Most of the liquidity in the Treasury securities markets is in the newest issues which are described as on-the-run. It is feared that a diminution in the size of new issues will harm the liquidity in those key markets. The size of the issue matters because the market faces constraints on its ability to settle trades in a security issue when the daily trading volume is great in comparison to the quantity of actual outstanding securities. Another reason is that market participants do not want to be caught in a situation where there is no available supply of a security to deliver against their short positions, and it is the ability to create short positions that drives a large portion of the trading in the on-the-run market.
In order to assure market participants that there will be substantial quantities of new on-the-run issues into the future, the Treasury has introduced this policy. It will redeem outstanding off-the-run issues, which generally have less trading volume, and replace them with on-the-run issues, which have greater trading volume. This will have the net effect of increasing total trading volume and improving market liquidity in the present and into the future.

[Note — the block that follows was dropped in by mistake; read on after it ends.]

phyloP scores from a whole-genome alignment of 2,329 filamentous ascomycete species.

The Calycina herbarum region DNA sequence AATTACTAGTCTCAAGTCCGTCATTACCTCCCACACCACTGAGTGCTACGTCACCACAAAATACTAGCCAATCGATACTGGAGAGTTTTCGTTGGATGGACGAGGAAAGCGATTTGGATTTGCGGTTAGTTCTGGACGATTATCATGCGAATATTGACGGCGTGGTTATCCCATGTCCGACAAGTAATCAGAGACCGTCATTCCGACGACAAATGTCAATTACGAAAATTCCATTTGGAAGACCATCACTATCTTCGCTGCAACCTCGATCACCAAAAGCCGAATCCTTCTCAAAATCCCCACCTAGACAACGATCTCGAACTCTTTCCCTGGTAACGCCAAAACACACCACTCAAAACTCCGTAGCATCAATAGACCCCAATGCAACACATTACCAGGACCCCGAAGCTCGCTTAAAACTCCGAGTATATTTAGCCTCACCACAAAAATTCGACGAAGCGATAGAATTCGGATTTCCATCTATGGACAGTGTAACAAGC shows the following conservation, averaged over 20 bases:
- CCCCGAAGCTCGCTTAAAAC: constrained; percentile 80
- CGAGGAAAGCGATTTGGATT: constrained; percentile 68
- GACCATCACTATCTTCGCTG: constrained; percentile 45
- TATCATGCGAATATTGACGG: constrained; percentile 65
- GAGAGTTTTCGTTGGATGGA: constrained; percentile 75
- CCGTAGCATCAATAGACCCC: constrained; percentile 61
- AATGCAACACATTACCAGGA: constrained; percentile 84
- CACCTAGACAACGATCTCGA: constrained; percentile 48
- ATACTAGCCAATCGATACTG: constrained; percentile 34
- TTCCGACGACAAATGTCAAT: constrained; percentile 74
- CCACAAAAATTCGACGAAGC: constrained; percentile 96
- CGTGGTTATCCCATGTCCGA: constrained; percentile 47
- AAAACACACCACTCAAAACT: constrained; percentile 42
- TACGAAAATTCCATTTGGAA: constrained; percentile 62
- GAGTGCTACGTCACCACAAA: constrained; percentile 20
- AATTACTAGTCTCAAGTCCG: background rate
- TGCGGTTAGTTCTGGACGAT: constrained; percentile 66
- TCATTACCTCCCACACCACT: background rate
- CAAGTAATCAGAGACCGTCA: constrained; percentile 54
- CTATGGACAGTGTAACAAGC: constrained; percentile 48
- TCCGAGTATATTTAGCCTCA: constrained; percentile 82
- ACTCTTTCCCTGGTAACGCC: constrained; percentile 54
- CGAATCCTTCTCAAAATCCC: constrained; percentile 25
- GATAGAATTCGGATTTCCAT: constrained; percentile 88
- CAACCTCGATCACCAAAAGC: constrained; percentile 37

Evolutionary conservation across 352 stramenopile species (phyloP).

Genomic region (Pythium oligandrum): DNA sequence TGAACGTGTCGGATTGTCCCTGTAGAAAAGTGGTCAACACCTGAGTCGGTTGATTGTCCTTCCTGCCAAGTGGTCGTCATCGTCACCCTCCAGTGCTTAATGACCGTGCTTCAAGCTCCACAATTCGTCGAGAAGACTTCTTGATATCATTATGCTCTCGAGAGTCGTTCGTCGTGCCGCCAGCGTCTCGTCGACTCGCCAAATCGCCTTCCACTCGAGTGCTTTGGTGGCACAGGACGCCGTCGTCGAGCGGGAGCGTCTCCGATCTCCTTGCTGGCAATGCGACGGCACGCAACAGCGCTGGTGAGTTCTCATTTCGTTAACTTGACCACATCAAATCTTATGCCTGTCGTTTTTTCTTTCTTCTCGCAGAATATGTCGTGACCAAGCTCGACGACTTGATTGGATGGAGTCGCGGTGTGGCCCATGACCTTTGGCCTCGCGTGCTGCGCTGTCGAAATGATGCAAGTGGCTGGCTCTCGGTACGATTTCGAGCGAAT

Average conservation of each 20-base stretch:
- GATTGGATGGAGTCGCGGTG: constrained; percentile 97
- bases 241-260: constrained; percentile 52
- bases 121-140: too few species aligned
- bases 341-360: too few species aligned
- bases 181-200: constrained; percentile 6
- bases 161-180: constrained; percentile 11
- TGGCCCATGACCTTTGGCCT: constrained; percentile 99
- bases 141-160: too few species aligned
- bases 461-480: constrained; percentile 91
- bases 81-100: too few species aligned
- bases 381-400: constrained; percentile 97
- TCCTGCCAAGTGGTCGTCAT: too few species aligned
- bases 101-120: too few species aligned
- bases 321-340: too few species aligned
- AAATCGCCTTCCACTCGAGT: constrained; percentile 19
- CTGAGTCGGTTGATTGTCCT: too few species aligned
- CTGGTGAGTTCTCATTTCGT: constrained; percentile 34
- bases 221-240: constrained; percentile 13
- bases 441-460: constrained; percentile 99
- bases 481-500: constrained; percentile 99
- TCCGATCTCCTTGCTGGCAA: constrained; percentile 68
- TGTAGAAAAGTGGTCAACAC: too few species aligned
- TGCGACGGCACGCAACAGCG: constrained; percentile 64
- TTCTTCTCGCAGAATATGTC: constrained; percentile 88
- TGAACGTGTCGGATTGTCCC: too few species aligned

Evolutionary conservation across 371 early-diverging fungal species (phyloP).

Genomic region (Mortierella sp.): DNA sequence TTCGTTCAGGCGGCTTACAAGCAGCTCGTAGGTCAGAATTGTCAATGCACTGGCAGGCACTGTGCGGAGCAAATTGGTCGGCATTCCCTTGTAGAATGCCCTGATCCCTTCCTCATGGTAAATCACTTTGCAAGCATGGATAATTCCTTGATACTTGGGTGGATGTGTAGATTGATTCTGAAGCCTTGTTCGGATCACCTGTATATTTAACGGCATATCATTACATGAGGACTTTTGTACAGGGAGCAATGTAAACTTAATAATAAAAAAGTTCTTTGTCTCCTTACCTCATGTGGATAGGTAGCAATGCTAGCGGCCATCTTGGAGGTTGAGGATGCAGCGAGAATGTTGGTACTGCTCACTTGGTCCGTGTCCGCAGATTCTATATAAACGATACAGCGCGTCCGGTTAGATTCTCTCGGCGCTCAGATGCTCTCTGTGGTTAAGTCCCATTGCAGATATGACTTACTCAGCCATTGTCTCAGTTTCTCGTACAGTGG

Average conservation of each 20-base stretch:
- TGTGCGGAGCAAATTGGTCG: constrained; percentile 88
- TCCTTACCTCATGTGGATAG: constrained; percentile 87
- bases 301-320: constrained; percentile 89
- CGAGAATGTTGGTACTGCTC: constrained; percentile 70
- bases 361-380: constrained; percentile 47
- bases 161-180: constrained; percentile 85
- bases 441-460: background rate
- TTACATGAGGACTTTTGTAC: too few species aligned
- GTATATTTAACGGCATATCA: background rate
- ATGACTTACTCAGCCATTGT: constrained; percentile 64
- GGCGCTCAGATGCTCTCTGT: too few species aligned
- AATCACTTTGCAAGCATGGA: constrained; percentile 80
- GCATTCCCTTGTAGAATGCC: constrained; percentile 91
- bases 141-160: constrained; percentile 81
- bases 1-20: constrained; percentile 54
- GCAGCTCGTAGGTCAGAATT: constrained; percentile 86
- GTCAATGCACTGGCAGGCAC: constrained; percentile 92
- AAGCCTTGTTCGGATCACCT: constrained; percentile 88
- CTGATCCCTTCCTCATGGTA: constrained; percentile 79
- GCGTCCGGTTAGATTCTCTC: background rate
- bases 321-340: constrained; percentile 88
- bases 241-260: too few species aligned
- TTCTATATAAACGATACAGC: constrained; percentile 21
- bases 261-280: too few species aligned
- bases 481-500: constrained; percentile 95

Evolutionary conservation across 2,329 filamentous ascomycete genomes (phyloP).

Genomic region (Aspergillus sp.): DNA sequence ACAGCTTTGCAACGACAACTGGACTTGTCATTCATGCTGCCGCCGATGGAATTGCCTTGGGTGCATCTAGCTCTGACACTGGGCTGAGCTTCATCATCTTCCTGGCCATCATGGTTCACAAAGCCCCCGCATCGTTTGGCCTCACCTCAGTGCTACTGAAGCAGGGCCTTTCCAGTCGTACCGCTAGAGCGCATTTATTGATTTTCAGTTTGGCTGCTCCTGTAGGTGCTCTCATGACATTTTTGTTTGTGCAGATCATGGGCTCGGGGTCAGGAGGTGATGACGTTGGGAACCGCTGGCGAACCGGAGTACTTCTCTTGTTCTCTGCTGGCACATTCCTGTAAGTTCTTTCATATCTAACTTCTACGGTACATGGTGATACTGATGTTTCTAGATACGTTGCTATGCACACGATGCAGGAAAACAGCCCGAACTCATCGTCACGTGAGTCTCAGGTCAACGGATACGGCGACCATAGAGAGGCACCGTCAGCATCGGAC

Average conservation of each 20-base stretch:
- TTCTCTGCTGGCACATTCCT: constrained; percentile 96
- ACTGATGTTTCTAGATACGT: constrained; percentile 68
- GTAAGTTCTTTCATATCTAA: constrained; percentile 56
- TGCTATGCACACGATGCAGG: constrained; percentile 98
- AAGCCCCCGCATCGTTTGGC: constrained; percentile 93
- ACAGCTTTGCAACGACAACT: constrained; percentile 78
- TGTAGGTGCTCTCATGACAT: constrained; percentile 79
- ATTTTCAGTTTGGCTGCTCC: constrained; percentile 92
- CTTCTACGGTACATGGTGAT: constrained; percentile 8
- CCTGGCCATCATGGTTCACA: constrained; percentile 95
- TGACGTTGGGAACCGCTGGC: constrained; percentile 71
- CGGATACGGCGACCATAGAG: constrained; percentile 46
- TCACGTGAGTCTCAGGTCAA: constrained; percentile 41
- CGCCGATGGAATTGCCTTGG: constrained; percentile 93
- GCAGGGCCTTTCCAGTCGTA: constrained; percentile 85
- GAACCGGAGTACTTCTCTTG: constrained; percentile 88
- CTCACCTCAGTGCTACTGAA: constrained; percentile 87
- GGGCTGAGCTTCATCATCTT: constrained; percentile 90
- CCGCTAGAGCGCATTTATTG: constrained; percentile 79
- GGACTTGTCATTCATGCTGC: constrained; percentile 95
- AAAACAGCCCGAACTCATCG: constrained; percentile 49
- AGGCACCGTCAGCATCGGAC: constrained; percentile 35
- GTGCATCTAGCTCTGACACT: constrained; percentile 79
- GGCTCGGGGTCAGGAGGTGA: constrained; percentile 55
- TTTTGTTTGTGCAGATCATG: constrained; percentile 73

Another impact of the policy will the budgetary savings to the federal government. The savings will come from two sources. The first comes from exploiting the market premium for on-the-run securities in comparison to off-the-run securities. This premium is due largely to the greater liquidity of on-the-run securities but it is also related to "specialness" in the repurchase agreement market. When the government redeems outstanding issues and rolls this debt into a new on-the-run issue it captures the on-the-run premium by buying the lower priced off-the-run issues and selling the higher priced on-the-run issues. It is Mr. Adam Smith goes to Washington: buy low, and sell dear. While this premium may range from 5 to 20 basis points on the principal of the debt, it can potentially aggregate to a substantial sum ($5,000,000 to $20,000,000 on $10 billion in principal).